A Montgomery County Common Pleas Court jury awarded more than $6 million to a man whose wife died after giving birth to their son in 2009.
The medical malpractice, wrongful death civil case jury of eight people unanimously awarded Terrance Fountaine $6,067,830. The jury deliberated for four hours after a week-and-a-half jury trial this month in the courtroom of Judge Gregory Singer.
The plaintiffs argued that Karla Fountaine, 34, died from a gestational hypertension stroke because Dr. Cheryl Gill and Good Samaritan Hospital staff failed to diagnose pre-eclampsia and eclampsia during the course of her pregnancy. Fountaine died March 4, 2009 after an emergency Cesarean section.
Good Samaritan settled out of court with the plaintiffs before this trial.
Plaintiff attorney Dwight Brannon said that Gill — who died in January — was only qualified to handle pregnancies without complications.
Brannon said that when Karla Fountaine developed high blood pressure, vomiting, nausea and headaches, a more qualified OB/GYN was on staff but wasn’t called in. The attorney said the Fountaines’ son, Carlos, was in the hospital for two weeks but survived and is fine.
“The jury found … that Cheryl Gill, D.O, and Advanced Family Practice, Inc., did negligently depart from the accepted standards of medical practice in the care and treatment of Karla Fountaine,” reads the verdict signed by Singer. “The jury further found … that the negligence of Cheryl Gill, D.O, and Advanced Family Practice, Inc., was a direct and proximate cause of Karla Fountaine’s death.”
The verdict included $2.25 million for the wrongful death, about $2.1 million for loss of future earnings and more than $1.66 millon in other damages. Brannon said he asked the jury for about $5.5 million. The $6 million award is one of the area’s largest in a wrongful death suit, according to court sources.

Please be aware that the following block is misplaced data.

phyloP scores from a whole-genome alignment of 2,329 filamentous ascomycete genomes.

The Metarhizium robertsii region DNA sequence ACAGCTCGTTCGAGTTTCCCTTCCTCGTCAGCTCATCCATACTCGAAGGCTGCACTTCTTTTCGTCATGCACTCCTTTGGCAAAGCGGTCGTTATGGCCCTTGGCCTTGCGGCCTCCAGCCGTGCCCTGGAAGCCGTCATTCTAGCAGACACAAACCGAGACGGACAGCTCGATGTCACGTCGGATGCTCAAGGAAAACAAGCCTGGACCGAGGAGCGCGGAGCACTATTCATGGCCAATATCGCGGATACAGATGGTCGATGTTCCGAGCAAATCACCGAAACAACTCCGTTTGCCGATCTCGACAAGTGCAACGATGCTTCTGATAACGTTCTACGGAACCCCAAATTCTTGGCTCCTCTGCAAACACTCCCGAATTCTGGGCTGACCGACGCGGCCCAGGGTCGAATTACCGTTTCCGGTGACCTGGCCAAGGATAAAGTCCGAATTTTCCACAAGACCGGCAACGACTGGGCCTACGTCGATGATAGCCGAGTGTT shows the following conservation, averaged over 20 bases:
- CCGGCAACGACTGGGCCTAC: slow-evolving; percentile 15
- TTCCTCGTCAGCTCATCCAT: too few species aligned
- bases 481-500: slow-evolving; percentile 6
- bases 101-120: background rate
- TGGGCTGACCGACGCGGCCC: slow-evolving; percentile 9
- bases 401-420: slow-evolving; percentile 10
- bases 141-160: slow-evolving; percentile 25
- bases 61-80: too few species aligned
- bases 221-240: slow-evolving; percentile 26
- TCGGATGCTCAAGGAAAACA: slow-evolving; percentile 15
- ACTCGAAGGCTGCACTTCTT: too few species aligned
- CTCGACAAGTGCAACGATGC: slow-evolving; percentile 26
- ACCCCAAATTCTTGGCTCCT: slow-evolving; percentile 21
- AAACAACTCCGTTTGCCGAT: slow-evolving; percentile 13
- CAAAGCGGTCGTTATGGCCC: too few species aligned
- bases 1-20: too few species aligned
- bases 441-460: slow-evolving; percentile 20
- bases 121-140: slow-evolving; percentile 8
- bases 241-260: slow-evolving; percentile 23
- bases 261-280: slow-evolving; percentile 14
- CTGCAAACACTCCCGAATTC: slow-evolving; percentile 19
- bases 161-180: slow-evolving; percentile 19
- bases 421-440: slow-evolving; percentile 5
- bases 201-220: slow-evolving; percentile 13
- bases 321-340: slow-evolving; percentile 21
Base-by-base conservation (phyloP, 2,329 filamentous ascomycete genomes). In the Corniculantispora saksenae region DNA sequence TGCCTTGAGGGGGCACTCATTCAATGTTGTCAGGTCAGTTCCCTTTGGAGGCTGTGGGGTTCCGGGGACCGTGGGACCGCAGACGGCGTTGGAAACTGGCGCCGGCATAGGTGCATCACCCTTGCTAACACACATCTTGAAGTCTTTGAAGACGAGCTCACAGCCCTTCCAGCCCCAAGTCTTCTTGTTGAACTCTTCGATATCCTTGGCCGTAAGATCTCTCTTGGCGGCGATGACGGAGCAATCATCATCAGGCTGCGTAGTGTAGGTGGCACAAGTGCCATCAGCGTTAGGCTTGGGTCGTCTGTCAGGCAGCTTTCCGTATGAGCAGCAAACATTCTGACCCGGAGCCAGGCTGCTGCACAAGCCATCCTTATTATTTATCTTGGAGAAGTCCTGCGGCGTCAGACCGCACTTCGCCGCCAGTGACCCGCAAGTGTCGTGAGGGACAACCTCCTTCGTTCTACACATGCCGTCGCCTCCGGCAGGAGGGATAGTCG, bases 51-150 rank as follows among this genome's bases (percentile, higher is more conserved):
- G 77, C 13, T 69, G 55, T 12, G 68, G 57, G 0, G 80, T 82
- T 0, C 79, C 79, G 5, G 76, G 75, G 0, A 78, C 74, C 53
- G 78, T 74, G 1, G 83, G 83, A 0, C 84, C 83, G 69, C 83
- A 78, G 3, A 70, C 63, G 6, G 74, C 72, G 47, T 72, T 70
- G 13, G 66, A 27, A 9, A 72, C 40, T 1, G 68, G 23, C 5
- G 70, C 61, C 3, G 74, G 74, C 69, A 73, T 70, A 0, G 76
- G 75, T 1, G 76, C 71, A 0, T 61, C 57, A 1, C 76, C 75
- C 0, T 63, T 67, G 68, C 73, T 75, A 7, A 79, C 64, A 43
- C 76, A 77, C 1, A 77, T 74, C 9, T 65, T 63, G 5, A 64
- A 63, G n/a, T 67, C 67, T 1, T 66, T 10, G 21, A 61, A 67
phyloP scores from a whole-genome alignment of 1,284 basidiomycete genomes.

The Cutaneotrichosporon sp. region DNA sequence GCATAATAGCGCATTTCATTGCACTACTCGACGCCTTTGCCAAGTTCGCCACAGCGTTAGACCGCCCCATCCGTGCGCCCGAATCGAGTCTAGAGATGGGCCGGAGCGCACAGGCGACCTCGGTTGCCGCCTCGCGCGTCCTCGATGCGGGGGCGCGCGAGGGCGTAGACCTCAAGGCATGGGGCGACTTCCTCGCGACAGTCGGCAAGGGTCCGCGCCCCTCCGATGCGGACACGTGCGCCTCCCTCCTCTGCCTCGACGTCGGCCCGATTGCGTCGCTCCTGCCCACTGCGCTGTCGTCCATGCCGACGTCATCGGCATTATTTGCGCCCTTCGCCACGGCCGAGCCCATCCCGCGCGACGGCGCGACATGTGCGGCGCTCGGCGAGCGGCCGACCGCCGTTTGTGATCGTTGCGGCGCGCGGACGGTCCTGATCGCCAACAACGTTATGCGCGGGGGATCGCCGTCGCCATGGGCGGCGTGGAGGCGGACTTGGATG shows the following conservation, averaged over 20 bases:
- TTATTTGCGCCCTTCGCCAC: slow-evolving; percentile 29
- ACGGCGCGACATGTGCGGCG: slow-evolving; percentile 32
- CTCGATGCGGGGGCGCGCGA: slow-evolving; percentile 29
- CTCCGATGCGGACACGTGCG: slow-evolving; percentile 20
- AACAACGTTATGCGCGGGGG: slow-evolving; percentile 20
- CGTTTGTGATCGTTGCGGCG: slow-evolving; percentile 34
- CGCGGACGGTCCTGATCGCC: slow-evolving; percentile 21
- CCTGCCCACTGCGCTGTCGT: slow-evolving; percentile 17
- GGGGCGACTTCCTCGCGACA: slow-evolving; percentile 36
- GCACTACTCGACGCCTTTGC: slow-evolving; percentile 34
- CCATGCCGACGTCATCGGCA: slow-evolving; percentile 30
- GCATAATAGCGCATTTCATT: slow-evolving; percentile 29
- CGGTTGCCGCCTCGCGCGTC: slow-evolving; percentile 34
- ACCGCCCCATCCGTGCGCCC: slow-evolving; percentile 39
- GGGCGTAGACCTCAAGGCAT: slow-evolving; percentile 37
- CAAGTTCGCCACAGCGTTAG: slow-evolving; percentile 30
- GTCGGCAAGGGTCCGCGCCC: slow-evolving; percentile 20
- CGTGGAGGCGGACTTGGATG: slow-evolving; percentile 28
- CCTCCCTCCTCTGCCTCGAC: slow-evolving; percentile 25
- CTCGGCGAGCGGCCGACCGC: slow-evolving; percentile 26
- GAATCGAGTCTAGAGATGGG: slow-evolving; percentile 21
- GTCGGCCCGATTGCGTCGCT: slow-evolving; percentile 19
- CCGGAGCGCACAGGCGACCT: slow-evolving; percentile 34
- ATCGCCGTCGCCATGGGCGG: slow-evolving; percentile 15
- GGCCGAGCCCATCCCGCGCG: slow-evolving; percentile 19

“The jury must have found (medical staff) unnecessarily endangered the patient — hopefully it’s a practice that will stop,” Brannon told this news organization on Friday.
Karla Fountaine was discharged from the hospital during the four-day period in which her symptoms worsened and she died, Brannon said, adding that Gill didn’t visit the expectant mother when she was re-admitted.
“I want this to be a lasting reminder to all physicians who fail to take the time to listen, examine and properly treat their patients,” Terrance Fountaine said in a press release.
Terrance Fountaine declined further comment, according to plaintiff’s attorney Michael Wright.
Defense attorney Neil Freund declined to comment.
Brannon said that he believes the decision will not be appealed.
“There were some nurses on this jury,” Brannon said. “They usually go with the medical community and, in this case, they understood the medicine and they understood what had happened, and that was really good to see.”
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